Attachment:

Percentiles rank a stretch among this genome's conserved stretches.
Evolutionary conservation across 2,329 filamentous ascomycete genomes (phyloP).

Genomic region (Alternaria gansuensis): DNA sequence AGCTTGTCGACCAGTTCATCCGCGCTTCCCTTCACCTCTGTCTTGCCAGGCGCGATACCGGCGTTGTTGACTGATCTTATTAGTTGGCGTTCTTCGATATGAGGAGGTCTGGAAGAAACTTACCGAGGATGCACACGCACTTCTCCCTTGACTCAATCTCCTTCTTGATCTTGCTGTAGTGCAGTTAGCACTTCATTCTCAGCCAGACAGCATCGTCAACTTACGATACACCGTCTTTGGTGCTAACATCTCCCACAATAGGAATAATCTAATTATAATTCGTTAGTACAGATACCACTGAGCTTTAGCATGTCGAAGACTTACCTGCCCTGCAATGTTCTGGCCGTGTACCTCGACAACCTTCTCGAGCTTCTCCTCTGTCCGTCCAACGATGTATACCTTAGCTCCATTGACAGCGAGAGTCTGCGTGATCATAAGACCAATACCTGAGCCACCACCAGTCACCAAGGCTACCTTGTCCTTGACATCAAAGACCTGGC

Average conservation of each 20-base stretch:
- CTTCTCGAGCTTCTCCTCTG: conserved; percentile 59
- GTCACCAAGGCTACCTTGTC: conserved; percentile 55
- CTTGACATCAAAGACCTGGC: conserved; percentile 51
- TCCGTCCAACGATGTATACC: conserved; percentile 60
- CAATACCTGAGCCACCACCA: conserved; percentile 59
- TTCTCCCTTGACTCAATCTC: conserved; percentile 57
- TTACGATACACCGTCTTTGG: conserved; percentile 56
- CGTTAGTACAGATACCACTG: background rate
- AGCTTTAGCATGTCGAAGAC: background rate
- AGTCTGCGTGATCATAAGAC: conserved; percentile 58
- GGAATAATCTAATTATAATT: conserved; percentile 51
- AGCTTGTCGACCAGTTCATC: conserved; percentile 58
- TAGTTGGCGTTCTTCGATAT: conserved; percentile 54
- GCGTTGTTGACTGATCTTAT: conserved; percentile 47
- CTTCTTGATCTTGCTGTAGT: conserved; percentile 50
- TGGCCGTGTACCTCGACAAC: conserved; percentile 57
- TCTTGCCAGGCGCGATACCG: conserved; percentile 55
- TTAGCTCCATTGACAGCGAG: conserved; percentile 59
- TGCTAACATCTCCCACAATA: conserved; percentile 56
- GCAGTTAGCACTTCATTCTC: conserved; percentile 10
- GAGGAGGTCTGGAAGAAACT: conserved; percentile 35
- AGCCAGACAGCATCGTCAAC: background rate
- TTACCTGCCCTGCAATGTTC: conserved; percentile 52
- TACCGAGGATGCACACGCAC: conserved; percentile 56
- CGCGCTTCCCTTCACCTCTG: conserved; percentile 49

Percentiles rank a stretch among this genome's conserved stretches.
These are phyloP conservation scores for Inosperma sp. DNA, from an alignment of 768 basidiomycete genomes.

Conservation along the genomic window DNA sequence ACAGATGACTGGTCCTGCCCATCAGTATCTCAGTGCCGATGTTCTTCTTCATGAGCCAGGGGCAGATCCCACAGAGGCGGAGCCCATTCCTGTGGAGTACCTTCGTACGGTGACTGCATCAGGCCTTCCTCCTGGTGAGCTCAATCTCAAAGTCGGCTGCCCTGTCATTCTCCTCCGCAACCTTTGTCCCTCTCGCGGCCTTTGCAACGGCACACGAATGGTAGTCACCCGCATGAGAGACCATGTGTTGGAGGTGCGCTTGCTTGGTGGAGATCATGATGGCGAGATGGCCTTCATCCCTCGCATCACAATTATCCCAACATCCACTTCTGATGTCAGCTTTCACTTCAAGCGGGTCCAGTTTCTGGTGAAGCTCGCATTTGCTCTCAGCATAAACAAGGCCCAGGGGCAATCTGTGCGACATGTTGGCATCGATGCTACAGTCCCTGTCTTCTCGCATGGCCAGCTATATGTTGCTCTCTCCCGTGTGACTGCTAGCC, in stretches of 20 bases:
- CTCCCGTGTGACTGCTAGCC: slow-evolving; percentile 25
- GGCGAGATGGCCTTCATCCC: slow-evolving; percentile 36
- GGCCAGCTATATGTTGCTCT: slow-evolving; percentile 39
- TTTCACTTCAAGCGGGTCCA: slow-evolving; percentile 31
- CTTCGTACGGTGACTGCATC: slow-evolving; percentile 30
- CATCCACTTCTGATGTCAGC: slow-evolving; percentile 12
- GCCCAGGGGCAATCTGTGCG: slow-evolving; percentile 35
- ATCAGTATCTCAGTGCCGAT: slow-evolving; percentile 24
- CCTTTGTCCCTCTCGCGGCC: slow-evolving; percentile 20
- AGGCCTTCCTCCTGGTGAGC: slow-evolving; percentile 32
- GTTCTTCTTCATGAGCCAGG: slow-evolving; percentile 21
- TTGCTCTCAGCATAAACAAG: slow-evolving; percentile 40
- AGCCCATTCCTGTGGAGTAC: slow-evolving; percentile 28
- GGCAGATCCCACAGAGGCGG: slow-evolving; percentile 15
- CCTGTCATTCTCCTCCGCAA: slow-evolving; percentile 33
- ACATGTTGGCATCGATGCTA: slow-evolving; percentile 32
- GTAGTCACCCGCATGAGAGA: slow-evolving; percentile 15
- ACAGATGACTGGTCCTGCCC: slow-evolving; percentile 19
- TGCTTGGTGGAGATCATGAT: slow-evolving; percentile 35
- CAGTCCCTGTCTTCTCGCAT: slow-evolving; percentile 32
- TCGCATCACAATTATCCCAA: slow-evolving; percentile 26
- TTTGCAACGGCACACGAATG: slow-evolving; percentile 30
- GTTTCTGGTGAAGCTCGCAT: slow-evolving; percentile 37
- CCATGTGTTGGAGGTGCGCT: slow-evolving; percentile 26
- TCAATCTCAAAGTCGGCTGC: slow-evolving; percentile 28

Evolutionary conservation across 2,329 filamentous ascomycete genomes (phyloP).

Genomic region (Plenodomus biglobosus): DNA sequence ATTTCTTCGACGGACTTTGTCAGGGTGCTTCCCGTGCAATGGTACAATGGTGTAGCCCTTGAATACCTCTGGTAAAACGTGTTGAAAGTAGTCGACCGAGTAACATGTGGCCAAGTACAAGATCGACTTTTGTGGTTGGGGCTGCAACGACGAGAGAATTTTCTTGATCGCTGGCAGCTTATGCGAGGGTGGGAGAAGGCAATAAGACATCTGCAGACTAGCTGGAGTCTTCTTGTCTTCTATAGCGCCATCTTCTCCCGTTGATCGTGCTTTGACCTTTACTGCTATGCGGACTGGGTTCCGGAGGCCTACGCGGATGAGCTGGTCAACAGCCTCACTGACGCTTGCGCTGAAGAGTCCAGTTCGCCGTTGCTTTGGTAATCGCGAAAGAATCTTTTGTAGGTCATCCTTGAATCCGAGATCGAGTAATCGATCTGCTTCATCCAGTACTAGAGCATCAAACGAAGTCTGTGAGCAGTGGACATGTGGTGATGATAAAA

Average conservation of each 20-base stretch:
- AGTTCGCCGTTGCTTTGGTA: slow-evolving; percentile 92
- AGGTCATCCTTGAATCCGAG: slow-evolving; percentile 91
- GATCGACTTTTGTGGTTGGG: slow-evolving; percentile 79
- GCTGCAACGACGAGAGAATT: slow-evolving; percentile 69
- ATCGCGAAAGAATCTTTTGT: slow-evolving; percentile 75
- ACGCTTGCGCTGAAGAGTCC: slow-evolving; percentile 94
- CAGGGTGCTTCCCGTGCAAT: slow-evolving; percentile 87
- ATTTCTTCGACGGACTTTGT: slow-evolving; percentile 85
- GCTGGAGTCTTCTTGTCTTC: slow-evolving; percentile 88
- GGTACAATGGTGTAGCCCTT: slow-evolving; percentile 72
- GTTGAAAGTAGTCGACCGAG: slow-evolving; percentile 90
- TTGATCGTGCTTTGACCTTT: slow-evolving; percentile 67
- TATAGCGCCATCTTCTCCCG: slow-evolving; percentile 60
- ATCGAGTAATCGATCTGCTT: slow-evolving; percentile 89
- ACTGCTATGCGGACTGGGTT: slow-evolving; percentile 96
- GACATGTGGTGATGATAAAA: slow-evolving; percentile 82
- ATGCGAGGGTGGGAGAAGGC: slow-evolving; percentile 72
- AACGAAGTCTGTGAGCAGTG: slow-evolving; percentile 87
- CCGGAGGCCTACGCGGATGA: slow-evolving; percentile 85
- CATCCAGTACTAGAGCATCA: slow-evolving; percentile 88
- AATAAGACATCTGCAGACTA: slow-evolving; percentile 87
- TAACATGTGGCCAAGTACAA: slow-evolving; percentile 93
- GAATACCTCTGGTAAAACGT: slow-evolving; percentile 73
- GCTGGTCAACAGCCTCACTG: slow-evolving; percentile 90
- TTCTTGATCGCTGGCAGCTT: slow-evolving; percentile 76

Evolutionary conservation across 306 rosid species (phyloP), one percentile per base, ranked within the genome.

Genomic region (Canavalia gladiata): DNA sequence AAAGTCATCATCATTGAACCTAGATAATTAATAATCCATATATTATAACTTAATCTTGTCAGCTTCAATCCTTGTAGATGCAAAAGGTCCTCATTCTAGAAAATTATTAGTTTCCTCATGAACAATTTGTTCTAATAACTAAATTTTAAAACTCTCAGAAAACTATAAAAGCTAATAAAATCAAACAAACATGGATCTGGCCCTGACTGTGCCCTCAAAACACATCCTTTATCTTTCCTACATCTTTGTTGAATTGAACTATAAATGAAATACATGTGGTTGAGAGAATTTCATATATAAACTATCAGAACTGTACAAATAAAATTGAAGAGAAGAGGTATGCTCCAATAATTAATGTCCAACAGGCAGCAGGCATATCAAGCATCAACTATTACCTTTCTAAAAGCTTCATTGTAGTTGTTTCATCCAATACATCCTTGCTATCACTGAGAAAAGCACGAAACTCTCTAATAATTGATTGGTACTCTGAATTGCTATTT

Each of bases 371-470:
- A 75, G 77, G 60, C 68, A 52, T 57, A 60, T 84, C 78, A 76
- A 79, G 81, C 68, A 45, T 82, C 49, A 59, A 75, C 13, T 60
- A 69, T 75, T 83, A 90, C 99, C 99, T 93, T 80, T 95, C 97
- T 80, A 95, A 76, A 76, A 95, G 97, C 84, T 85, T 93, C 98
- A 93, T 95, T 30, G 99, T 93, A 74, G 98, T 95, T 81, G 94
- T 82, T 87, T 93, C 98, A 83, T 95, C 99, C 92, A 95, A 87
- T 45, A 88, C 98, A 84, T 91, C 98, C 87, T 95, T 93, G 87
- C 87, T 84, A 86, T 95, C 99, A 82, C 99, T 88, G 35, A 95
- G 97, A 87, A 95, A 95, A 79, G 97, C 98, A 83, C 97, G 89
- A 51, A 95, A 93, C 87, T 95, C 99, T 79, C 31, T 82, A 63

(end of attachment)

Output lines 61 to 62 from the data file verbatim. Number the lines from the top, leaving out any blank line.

- AGTTCGCCGTTGCTTTGGTA: slow-evolving; percentile 92
- AGGTCATCCTTGAATCCGAG: slow-evolving; percentile 91